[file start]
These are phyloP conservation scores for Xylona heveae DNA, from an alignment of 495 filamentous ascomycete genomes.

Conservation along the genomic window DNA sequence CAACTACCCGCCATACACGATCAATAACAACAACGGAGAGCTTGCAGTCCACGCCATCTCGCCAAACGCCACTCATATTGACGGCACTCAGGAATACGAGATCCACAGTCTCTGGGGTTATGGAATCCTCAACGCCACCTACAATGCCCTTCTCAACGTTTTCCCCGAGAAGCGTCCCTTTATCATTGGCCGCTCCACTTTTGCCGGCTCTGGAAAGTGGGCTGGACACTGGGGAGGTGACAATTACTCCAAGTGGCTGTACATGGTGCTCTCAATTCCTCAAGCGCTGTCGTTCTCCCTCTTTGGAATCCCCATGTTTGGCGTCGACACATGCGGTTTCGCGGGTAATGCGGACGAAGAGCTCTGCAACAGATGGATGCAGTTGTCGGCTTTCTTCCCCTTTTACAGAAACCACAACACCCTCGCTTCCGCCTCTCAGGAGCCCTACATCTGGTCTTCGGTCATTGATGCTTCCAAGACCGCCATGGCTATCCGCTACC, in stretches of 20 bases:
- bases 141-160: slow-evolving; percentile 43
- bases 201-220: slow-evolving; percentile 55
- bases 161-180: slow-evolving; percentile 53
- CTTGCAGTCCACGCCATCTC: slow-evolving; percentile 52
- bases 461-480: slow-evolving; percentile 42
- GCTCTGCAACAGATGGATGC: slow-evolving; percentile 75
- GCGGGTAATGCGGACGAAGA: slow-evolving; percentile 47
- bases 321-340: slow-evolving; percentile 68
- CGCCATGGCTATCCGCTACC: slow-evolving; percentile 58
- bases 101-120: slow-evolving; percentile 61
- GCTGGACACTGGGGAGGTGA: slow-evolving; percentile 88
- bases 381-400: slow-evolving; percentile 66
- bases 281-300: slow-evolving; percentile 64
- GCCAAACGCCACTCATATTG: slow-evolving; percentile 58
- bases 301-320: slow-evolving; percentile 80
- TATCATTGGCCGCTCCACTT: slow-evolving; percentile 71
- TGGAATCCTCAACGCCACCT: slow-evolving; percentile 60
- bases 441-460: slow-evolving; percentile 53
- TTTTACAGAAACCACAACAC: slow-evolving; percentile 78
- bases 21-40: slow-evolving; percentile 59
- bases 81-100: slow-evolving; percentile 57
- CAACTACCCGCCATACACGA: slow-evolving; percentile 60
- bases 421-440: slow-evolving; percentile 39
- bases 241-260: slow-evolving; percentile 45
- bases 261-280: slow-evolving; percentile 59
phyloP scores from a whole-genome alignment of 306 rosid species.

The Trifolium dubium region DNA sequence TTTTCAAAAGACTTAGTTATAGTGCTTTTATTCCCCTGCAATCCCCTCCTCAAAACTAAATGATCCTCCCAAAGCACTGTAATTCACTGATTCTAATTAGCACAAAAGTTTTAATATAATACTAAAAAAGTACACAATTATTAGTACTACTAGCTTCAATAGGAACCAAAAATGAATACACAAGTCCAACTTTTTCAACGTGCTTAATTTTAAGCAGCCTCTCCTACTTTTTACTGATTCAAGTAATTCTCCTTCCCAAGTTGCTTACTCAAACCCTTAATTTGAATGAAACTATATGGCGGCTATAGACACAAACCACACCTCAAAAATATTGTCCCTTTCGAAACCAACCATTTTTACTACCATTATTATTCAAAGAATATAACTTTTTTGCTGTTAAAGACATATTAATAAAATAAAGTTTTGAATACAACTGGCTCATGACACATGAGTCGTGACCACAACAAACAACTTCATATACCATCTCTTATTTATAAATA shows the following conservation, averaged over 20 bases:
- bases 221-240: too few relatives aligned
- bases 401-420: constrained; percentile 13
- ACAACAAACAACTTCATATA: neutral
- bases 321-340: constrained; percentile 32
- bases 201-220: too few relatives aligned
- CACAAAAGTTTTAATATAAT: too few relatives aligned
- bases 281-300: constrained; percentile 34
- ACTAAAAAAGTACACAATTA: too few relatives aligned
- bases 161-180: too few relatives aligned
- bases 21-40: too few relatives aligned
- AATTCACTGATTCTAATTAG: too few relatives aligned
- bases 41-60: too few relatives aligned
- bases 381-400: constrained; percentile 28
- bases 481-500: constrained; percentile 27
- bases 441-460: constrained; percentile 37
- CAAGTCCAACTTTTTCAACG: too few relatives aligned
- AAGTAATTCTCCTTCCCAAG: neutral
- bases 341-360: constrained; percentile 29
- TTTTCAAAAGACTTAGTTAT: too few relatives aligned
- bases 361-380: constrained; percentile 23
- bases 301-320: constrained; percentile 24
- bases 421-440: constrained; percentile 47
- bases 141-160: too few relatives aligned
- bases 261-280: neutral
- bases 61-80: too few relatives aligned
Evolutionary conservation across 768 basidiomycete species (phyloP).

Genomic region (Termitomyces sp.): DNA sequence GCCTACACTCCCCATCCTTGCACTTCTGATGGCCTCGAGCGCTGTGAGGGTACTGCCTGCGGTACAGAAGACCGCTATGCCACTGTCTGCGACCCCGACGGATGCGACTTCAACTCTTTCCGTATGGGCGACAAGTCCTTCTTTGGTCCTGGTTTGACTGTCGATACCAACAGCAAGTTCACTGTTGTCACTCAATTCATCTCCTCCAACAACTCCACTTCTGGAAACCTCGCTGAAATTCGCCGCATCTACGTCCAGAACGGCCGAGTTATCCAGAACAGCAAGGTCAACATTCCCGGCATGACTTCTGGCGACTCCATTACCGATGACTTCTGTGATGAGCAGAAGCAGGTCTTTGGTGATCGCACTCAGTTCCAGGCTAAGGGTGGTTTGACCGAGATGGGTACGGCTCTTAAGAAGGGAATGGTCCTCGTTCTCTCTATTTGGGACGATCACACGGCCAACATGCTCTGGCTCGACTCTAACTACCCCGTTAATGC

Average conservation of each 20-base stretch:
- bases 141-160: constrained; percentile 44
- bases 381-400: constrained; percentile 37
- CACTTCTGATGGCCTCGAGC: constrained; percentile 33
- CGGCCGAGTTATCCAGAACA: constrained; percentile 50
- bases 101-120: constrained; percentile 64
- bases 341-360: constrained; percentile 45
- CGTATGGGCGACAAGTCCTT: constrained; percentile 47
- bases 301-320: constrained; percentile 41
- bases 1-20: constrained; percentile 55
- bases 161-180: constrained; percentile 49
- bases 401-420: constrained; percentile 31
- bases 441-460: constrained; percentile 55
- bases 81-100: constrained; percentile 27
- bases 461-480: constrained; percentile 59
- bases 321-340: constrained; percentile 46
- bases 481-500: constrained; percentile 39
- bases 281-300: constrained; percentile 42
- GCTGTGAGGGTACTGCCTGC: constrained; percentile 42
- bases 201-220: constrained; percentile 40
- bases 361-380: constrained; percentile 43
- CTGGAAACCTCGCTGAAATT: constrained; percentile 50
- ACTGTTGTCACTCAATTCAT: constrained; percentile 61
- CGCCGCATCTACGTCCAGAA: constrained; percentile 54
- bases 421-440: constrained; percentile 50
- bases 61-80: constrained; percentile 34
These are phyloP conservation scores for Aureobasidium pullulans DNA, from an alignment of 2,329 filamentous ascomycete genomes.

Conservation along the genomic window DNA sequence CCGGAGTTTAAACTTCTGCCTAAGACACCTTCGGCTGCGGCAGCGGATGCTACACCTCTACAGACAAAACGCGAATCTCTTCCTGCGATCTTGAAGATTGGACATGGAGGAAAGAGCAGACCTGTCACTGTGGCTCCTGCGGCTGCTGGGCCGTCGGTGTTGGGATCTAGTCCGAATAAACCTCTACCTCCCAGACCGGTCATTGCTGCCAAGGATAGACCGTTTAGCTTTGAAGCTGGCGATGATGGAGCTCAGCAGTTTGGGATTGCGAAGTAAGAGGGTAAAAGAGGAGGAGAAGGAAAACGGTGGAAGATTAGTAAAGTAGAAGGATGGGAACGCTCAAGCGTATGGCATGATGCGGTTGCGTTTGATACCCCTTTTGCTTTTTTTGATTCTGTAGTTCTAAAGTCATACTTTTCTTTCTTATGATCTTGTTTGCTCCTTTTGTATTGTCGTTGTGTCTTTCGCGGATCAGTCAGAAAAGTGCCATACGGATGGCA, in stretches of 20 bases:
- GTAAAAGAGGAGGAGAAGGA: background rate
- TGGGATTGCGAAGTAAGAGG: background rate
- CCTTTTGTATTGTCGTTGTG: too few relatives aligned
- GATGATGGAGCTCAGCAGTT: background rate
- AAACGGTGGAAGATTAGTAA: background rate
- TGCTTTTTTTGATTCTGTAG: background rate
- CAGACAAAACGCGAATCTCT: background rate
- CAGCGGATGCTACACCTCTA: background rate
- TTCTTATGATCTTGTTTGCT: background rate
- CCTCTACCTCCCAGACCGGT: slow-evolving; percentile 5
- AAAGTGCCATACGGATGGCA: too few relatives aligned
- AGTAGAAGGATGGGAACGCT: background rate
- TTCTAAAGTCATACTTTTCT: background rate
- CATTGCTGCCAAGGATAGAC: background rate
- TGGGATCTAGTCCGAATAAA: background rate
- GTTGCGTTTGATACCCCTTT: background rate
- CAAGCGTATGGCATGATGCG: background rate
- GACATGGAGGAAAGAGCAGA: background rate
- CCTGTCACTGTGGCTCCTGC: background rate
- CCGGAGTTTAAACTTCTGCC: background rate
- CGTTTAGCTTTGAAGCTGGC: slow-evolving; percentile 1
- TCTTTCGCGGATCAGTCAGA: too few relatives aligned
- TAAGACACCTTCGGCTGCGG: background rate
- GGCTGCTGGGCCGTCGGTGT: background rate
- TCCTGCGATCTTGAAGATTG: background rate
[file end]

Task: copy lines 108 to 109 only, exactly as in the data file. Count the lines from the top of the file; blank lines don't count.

- GGCTGCTGGGCCGTCGGTGT: background rate
- TCCTGCGATCTTGAAGATTG: background rate